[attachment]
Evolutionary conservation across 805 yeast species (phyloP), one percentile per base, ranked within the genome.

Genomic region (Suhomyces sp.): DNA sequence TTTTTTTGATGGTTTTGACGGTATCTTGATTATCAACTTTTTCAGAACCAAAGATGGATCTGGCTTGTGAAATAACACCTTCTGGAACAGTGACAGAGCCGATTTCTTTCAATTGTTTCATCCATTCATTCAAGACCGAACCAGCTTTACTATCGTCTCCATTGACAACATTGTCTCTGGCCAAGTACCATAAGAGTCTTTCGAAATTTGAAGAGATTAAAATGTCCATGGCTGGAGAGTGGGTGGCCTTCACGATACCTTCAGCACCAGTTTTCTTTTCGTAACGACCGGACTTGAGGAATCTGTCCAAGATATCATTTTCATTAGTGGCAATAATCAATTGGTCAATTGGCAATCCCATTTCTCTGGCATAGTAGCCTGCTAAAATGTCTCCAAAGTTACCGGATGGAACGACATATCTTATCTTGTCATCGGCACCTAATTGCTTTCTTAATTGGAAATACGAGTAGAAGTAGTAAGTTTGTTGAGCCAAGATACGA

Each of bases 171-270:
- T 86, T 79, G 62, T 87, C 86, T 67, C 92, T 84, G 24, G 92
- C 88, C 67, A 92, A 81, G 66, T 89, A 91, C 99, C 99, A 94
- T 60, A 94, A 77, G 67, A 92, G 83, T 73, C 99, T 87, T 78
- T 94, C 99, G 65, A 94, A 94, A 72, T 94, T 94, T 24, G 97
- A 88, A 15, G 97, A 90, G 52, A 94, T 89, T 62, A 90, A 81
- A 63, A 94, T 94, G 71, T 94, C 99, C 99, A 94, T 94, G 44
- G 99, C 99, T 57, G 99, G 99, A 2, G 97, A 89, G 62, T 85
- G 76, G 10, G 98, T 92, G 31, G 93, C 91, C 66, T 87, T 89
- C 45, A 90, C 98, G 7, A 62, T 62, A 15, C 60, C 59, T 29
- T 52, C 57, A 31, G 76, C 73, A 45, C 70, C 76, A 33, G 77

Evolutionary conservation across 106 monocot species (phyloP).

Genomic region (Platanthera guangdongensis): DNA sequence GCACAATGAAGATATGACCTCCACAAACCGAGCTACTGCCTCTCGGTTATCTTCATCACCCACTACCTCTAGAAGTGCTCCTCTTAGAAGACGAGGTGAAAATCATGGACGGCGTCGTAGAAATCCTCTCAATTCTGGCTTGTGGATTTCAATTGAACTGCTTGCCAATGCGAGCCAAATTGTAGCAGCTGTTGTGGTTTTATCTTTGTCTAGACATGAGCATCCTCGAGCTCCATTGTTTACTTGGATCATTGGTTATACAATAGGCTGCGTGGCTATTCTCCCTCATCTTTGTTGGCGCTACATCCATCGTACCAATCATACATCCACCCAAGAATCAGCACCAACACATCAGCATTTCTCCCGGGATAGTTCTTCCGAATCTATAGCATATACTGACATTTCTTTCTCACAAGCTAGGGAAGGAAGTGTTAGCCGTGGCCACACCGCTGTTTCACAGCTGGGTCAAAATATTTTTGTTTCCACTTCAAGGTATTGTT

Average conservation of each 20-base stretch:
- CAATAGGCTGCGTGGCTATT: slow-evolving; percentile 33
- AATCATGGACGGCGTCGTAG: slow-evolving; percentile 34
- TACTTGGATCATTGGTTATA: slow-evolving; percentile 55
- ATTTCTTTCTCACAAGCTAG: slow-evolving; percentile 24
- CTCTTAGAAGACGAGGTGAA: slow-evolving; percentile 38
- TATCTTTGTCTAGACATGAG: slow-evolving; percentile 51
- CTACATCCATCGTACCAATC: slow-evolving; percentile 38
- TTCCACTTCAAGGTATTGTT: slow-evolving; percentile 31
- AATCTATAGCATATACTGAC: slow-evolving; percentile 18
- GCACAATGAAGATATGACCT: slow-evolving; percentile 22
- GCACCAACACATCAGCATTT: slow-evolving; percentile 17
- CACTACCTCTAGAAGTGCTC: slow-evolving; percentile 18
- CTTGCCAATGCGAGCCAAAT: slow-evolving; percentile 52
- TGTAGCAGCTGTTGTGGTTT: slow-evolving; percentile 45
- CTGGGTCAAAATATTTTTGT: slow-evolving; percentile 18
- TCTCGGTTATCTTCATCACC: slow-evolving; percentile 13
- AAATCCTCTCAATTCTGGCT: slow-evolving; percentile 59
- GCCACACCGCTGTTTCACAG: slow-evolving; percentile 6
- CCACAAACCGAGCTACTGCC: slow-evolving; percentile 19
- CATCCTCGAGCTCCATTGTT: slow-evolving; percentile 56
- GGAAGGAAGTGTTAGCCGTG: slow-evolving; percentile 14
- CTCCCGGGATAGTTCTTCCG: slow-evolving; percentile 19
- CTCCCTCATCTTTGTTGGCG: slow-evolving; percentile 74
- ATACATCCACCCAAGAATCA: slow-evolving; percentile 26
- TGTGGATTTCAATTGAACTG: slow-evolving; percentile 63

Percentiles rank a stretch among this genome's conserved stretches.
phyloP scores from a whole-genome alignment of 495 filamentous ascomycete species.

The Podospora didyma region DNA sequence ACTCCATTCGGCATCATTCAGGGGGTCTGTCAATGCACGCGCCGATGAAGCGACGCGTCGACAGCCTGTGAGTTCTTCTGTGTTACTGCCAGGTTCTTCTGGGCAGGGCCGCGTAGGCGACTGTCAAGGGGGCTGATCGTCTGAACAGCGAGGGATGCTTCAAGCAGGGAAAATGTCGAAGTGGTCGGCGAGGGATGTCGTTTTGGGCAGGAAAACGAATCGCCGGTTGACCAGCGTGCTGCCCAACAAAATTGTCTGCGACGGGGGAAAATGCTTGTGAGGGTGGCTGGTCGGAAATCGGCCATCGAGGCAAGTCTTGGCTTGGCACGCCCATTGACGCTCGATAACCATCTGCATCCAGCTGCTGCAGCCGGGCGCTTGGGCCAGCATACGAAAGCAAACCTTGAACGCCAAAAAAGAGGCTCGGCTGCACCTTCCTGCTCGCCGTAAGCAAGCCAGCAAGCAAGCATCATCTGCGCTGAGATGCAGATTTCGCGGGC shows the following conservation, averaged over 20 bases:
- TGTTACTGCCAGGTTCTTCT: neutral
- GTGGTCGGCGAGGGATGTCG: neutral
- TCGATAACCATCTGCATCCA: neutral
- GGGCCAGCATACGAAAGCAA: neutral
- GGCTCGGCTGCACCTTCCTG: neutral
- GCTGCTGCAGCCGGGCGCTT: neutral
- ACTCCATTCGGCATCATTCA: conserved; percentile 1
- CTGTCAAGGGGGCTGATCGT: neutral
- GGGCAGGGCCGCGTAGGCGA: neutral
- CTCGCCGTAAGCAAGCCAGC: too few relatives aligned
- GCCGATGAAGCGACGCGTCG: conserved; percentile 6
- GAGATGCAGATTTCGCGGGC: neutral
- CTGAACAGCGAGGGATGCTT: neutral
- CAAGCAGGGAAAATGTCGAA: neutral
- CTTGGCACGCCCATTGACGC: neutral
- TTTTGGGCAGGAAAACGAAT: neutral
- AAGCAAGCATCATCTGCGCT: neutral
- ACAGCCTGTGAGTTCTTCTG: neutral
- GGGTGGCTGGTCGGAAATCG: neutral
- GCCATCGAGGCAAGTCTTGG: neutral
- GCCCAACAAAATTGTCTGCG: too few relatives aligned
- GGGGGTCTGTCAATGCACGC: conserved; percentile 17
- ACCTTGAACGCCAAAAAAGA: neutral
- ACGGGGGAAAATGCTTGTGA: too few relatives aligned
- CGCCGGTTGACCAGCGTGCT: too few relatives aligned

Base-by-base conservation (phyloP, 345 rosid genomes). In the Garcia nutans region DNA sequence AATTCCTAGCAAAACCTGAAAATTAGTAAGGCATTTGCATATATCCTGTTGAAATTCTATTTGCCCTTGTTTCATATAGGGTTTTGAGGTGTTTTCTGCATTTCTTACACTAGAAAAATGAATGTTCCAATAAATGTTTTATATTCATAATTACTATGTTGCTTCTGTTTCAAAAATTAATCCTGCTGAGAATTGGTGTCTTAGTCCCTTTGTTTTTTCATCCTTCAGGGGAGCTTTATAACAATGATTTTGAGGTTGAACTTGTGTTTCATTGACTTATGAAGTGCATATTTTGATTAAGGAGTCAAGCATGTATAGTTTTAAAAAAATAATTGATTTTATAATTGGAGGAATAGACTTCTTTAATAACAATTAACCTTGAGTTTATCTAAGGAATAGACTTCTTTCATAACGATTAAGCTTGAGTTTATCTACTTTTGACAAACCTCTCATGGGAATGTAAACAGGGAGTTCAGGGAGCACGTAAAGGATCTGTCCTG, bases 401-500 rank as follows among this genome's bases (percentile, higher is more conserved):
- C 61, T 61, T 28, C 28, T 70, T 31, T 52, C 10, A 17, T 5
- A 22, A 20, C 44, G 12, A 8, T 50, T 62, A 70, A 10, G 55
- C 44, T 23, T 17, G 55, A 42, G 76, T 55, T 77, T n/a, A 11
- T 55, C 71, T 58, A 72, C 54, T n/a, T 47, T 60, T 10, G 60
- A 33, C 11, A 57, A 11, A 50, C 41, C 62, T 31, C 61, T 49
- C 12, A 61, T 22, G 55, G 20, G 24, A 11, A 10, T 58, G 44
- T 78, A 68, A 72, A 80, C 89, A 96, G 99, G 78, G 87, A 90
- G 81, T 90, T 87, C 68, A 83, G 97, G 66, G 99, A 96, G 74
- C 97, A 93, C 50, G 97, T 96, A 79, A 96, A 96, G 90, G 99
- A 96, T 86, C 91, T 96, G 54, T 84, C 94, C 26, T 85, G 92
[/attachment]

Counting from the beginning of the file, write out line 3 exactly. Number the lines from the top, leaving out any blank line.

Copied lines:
Each of bases 171-270: